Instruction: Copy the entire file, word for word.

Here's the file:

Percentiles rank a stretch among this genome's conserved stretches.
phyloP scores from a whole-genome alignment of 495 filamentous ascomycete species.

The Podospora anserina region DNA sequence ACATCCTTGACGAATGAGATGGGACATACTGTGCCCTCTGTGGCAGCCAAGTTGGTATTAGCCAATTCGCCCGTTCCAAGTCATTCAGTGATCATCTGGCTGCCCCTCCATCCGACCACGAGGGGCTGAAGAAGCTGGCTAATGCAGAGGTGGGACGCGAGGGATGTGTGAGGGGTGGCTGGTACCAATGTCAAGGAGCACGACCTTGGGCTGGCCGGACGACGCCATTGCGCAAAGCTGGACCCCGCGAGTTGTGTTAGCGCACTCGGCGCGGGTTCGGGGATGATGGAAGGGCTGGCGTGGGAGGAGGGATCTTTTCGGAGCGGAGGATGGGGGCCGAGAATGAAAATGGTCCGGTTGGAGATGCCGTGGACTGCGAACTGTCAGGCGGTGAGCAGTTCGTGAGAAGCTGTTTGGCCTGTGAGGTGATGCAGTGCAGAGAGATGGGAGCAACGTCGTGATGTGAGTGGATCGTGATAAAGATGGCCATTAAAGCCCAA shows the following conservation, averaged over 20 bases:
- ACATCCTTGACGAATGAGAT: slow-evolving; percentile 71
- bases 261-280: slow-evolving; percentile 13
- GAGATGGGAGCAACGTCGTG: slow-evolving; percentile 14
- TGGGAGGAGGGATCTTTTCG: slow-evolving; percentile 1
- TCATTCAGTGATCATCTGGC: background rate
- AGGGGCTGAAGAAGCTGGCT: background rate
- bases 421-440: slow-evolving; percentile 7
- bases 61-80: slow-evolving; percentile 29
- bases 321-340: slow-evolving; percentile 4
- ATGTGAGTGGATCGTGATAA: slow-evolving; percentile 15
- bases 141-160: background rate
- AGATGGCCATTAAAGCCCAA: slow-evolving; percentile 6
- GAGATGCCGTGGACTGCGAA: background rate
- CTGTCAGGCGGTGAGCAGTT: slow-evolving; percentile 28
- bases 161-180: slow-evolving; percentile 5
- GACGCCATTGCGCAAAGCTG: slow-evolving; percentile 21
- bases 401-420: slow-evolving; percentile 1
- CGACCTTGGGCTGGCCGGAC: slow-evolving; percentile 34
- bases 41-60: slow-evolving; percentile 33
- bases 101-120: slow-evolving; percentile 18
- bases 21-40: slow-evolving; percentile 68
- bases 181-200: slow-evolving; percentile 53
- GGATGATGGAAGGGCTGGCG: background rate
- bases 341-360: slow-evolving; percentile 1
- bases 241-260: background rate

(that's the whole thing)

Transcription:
Percentiles rank a stretch among this genome's conserved stretches.
phyloP scores from a whole-genome alignment of 495 filamentous ascomycete species.

The Podospora anserina region DNA sequence ACATCCTTGACGAATGAGATGGGACATACTGTGCCCTCTGTGGCAGCCAAGTTGGTATTAGCCAATTCGCCCGTTCCAAGTCATTCAGTGATCATCTGGCTGCCCCTCCATCCGACCACGAGGGGCTGAAGAAGCTGGCTAATGCAGAGGTGGGACGCGAGGGATGTGTGAGGGGTGGCTGGTACCAATGTCAAGGAGCACGACCTTGGGCTGGCCGGACGACGCCATTGCGCAAAGCTGGACCCCGCGAGTTGTGTTAGCGCACTCGGCGCGGGTTCGGGGATGATGGAAGGGCTGGCGTGGGAGGAGGGATCTTTTCGGAGCGGAGGATGGGGGCCGAGAATGAAAATGGTCCGGTTGGAGATGCCGTGGACTGCGAACTGTCAGGCGGTGAGCAGTTCGTGAGAAGCTGTTTGGCCTGTGAGGTGATGCAGTGCAGAGAGATGGGAGCAACGTCGTGATGTGAGTGGATCGTGATAAAGATGGCCATTAAAGCCCAA shows the following conservation, averaged over 20 bases:
- ACATCCTTGACGAATGAGAT: slow-evolving; percentile 71
- bases 261-280: slow-evolving; percentile 13
- GAGATGGGAGCAACGTCGTG: slow-evolving; percentile 14
- TGGGAGGAGGGATCTTTTCG: slow-evolving; percentile 1
- TCATTCAGTGATCATCTGGC: background rate
- AGGGGCTGAAGAAGCTGGCT: background rate
- bases 421-440: slow-evolving; percentile 7
- bases 61-80: slow-evolving; percentile 29
- bases 321-340: slow-evolving; percentile 4
- ATGTGAGTGGATCGTGATAA: slow-evolving; percentile 15
- bases 141-160: background rate
- AGATGGCCATTAAAGCCCAA: slow-evolving; percentile 6
- GAGATGCCGTGGACTGCGAA: background rate
- CTGTCAGGCGGTGAGCAGTT: slow-evolving; percentile 28
- bases 161-180: slow-evolving; percentile 5
- GACGCCATTGCGCAAAGCTG: slow-evolving; percentile 21
- bases 401-420: slow-evolving; percentile 1
- CGACCTTGGGCTGGCCGGAC: slow-evolving; percentile 34
- bases 41-60: slow-evolving; percentile 33
- bases 101-120: slow-evolving; percentile 18
- bases 21-40: slow-evolving; percentile 68
- bases 181-200: slow-evolving; percentile 53
- GGATGATGGAAGGGCTGGCG: background rate
- bases 341-360: slow-evolving; percentile 1
- bases 241-260: background rate